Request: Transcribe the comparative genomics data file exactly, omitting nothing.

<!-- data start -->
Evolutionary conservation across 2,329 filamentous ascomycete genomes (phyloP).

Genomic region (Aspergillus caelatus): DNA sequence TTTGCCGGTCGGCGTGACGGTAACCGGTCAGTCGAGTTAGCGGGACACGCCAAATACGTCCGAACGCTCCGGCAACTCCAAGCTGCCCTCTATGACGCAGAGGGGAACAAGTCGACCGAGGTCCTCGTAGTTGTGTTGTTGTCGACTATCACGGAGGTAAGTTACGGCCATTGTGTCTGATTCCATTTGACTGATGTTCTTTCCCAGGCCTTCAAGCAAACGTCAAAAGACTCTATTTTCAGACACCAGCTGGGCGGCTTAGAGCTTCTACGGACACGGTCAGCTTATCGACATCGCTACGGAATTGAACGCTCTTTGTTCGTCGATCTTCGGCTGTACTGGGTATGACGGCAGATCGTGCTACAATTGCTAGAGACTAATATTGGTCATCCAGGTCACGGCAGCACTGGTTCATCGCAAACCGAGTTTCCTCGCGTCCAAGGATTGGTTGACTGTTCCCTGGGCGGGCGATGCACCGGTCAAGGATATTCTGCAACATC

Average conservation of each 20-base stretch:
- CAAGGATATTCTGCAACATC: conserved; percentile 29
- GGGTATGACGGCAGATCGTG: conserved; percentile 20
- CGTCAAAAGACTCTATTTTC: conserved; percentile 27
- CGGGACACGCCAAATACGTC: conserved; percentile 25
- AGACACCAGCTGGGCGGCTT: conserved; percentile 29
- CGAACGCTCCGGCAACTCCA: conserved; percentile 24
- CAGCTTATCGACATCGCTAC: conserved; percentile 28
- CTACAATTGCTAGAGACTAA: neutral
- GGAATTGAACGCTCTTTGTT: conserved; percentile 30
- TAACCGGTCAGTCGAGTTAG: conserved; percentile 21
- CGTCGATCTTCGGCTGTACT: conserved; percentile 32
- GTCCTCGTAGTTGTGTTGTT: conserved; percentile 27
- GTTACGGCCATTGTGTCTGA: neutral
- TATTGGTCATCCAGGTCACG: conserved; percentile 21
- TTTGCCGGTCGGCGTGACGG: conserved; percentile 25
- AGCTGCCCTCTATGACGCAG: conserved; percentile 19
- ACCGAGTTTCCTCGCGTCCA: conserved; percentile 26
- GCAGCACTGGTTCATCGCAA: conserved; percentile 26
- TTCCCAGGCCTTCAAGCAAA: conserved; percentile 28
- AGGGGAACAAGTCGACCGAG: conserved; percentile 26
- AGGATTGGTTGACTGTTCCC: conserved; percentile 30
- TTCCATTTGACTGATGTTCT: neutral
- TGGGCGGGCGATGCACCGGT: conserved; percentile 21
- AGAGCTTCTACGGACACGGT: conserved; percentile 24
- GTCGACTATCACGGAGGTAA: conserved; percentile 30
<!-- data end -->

Evolutionary conservation across 2,329 filamentous ascomycete genomes (phyloP).

Genomic region (Aspergillus caelatus): DNA sequence TTTGCCGGTCGGCGTGACGGTAACCGGTCAGTCGAGTTAGCGGGACACGCCAAATACGTCCGAACGCTCCGGCAACTCCAAGCTGCCCTCTATGACGCAGAGGGGAACAAGTCGACCGAGGTCCTCGTAGTTGTGTTGTTGTCGACTATCACGGAGGTAAGTTACGGCCATTGTGTCTGATTCCATTTGACTGATGTTCTTTCCCAGGCCTTCAAGCAAACGTCAAAAGACTCTATTTTCAGACACCAGCTGGGCGGCTTAGAGCTTCTACGGACACGGTCAGCTTATCGACATCGCTACGGAATTGAACGCTCTTTGTTCGTCGATCTTCGGCTGTACTGGGTATGACGGCAGATCGTGCTACAATTGCTAGAGACTAATATTGGTCATCCAGGTCACGGCAGCACTGGTTCATCGCAAACCGAGTTTCCTCGCGTCCAAGGATTGGTTGACTGTTCCCTGGGCGGGCGATGCACCGGTCAAGGATATTCTGCAACATC

Average conservation of each 20-base stretch:
- CAAGGATATTCTGCAACATC: conserved; percentile 29
- GGGTATGACGGCAGATCGTG: conserved; percentile 20
- CGTCAAAAGACTCTATTTTC: conserved; percentile 27
- CGGGACACGCCAAATACGTC: conserved; percentile 25
- AGACACCAGCTGGGCGGCTT: conserved; percentile 29
- CGAACGCTCCGGCAACTCCA: conserved; percentile 24
- CAGCTTATCGACATCGCTAC: conserved; percentile 28
- CTACAATTGCTAGAGACTAA: neutral
- GGAATTGAACGCTCTTTGTT: conserved; percentile 30
- TAACCGGTCAGTCGAGTTAG: conserved; percentile 21
- CGTCGATCTTCGGCTGTACT: conserved; percentile 32
- GTCCTCGTAGTTGTGTTGTT: conserved; percentile 27
- GTTACGGCCATTGTGTCTGA: neutral
- TATTGGTCATCCAGGTCACG: conserved; percentile 21
- TTTGCCGGTCGGCGTGACGG: conserved; percentile 25
- AGCTGCCCTCTATGACGCAG: conserved; percentile 19
- ACCGAGTTTCCTCGCGTCCA: conserved; percentile 26
- GCAGCACTGGTTCATCGCAA: conserved; percentile 26
- TTCCCAGGCCTTCAAGCAAA: conserved; percentile 28
- AGGGGAACAAGTCGACCGAG: conserved; percentile 26
- AGGATTGGTTGACTGTTCCC: conserved; percentile 30
- TTCCATTTGACTGATGTTCT: neutral
- TGGGCGGGCGATGCACCGGT: conserved; percentile 21
- AGAGCTTCTACGGACACGGT: conserved; percentile 24
- GTCGACTATCACGGAGGTAA: conserved; percentile 30